A medical university in Tokyo formally approved its first woman president Tuesday, following the recent discovery that it had manipulated entrance exam scores for many years to curb female enrollment.
The board of regents endorsed Yukiko Hayashi, who has headed pathophysiology at Tokyo Medical University's School of Medicine. She beat a male pediatrician in an election involving professors last Wednesday, after calling for providing remedy for applicants affected by the university's unfair treatment.
Hayashi, 56, an alumna of the school, has taught at the university since August 2013 as a senior professor and served as deputy head of the university hospital's center for genetic diagnosis since February 2016.
Her predecessor Mamoru Suzuki, 69, along with the university's chairman Masahiko Usui, 77, stepped down in July after allegations they ensured the backdoor admission of a bureaucrat's son in exchange for a government subsidy, for which they were later indicted.
During the course of an internal investigation into the matter, it was found the university deliberately curbed female enrollment for at least 12 years by deducting exam points from women applicants.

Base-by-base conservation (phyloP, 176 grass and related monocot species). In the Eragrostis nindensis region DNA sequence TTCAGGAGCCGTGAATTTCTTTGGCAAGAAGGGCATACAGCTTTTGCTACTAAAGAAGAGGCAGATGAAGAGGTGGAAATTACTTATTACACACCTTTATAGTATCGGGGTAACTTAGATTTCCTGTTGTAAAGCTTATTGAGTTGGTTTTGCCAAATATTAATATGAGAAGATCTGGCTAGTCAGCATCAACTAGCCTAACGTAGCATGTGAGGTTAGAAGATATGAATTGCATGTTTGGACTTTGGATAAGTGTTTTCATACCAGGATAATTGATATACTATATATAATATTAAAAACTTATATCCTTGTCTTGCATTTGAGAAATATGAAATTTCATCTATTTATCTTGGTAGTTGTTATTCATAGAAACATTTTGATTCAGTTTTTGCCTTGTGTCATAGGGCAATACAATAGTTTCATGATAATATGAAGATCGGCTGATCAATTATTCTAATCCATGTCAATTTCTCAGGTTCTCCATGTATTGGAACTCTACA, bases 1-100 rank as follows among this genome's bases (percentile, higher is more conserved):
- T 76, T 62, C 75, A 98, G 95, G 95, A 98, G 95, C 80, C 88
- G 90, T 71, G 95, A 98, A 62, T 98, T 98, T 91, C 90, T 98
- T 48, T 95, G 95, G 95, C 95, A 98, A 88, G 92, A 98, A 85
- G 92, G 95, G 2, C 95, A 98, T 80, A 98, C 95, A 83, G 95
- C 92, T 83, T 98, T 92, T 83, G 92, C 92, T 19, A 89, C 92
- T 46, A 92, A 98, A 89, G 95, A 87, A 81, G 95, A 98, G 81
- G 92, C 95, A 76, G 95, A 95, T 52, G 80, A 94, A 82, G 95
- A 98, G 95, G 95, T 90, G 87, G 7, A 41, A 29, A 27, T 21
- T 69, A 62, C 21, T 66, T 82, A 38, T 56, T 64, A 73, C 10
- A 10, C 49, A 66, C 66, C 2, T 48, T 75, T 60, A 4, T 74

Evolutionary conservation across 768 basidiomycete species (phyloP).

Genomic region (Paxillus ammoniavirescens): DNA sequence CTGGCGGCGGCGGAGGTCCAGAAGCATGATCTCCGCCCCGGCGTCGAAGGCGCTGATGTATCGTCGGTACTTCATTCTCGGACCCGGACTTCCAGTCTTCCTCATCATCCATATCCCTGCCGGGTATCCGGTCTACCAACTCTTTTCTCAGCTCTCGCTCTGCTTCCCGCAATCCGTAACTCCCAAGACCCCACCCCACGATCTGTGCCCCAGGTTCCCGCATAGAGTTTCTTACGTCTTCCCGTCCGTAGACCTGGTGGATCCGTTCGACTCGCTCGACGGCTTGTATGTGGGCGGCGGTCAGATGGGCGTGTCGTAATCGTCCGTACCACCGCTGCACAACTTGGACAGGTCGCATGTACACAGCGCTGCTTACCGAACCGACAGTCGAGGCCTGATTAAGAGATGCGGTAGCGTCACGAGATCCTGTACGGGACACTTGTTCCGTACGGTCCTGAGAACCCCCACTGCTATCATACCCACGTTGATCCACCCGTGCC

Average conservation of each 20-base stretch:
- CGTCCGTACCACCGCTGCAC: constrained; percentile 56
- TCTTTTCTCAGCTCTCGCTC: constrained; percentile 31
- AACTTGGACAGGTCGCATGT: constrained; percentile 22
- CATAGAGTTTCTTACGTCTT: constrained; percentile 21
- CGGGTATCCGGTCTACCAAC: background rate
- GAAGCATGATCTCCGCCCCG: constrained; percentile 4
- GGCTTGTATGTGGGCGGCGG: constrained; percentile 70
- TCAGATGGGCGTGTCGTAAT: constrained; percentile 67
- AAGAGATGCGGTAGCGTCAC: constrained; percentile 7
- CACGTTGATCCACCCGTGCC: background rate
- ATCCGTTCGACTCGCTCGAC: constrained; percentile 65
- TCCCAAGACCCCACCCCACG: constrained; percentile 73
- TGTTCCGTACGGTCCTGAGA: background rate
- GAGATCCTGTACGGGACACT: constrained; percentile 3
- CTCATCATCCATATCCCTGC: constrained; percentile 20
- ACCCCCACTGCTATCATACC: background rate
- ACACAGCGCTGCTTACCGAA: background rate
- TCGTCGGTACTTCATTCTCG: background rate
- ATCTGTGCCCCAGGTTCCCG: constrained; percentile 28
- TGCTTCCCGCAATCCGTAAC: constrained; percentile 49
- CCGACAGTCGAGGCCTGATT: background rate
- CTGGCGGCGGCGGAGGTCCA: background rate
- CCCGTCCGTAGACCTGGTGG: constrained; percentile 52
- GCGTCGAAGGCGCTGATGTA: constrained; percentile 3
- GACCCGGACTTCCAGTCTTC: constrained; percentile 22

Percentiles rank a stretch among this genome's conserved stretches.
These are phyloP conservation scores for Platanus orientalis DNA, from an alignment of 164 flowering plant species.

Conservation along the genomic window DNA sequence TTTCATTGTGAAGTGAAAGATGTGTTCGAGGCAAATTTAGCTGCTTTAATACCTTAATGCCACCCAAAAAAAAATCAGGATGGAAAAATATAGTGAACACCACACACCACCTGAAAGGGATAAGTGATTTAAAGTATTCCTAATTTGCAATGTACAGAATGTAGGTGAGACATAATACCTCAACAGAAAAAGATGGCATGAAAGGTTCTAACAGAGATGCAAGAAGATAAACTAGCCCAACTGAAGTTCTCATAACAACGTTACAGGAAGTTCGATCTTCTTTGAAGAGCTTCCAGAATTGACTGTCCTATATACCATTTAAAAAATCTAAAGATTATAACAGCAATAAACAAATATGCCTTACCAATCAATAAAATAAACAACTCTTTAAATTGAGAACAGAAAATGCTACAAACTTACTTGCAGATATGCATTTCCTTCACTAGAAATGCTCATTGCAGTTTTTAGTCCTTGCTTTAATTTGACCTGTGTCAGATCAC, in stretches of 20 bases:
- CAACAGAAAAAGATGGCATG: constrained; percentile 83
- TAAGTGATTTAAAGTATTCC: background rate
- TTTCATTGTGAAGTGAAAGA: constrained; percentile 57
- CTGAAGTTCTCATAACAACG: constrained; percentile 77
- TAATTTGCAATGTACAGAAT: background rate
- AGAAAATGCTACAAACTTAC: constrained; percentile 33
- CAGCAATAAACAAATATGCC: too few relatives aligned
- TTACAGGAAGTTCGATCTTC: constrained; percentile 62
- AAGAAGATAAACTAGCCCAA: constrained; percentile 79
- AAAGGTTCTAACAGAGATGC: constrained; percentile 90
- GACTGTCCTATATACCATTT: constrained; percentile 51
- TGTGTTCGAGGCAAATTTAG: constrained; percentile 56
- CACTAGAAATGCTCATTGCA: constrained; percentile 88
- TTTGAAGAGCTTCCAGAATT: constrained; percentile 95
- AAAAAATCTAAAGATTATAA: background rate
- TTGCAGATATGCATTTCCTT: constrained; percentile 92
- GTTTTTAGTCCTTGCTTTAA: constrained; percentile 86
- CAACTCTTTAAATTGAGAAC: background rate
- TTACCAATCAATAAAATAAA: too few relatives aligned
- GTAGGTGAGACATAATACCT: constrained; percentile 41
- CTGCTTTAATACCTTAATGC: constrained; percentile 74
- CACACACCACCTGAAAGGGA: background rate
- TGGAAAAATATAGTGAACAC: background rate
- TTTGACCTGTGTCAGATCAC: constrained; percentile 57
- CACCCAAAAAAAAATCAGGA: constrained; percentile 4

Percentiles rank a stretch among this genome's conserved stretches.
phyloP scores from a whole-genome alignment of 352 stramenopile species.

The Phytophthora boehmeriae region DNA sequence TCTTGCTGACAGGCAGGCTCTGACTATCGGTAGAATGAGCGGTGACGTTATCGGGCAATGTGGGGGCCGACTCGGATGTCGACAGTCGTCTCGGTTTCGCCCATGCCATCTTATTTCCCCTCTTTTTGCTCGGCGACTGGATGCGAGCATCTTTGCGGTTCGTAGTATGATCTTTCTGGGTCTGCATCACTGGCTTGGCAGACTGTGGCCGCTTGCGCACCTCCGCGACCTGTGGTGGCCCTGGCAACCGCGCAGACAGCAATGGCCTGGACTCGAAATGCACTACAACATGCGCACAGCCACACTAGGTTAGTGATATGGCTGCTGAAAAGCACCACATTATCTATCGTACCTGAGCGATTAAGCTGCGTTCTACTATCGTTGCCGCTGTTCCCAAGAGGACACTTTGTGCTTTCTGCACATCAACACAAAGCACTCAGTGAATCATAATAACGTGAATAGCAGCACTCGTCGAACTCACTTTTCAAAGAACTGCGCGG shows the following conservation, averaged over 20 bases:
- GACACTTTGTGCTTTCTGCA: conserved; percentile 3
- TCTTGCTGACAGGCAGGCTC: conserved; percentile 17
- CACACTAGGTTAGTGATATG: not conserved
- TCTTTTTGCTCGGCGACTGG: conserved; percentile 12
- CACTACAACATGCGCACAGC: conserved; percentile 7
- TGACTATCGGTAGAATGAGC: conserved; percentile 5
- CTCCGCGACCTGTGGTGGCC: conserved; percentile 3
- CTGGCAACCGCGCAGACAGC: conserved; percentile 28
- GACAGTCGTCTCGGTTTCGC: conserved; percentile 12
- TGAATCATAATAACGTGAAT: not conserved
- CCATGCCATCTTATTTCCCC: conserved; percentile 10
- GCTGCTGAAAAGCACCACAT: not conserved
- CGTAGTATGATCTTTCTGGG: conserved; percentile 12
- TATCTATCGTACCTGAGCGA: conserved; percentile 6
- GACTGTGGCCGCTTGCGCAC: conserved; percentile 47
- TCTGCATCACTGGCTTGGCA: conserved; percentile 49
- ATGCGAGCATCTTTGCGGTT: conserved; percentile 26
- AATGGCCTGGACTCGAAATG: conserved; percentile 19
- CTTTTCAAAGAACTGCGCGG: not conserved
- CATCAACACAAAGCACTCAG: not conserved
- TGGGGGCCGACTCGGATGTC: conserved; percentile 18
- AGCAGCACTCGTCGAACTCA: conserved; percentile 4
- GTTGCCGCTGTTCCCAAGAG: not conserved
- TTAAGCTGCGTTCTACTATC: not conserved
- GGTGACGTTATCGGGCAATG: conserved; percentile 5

The rigging was aimed at keeping the proportion of women studying at the university at around 30 percent to prevent a shortage of doctors at affiliated hospitals, on the grounds that female doctors tend to resign or take long leaves of absence after getting married or giving birth.
The manipulation sparked widespread outrage in Japan and concern that such discrimination may not be limited to the school.
The education ministry said earlier this month its survey showed more men than women passed entrance exams at nearly 80 percent of the 81 medical schools polled over the past six years.
In 2017, the World Economic Forum ranked Japan 114th out of 144 countries in terms of gender equality.
Among the Organization of Economic Cooperation and Development member countries, Japan has the lowest proportion of female doctors at 20.4 percent, according to 2015 statistics of the Paris-based club of 36 mostly wealthy nations.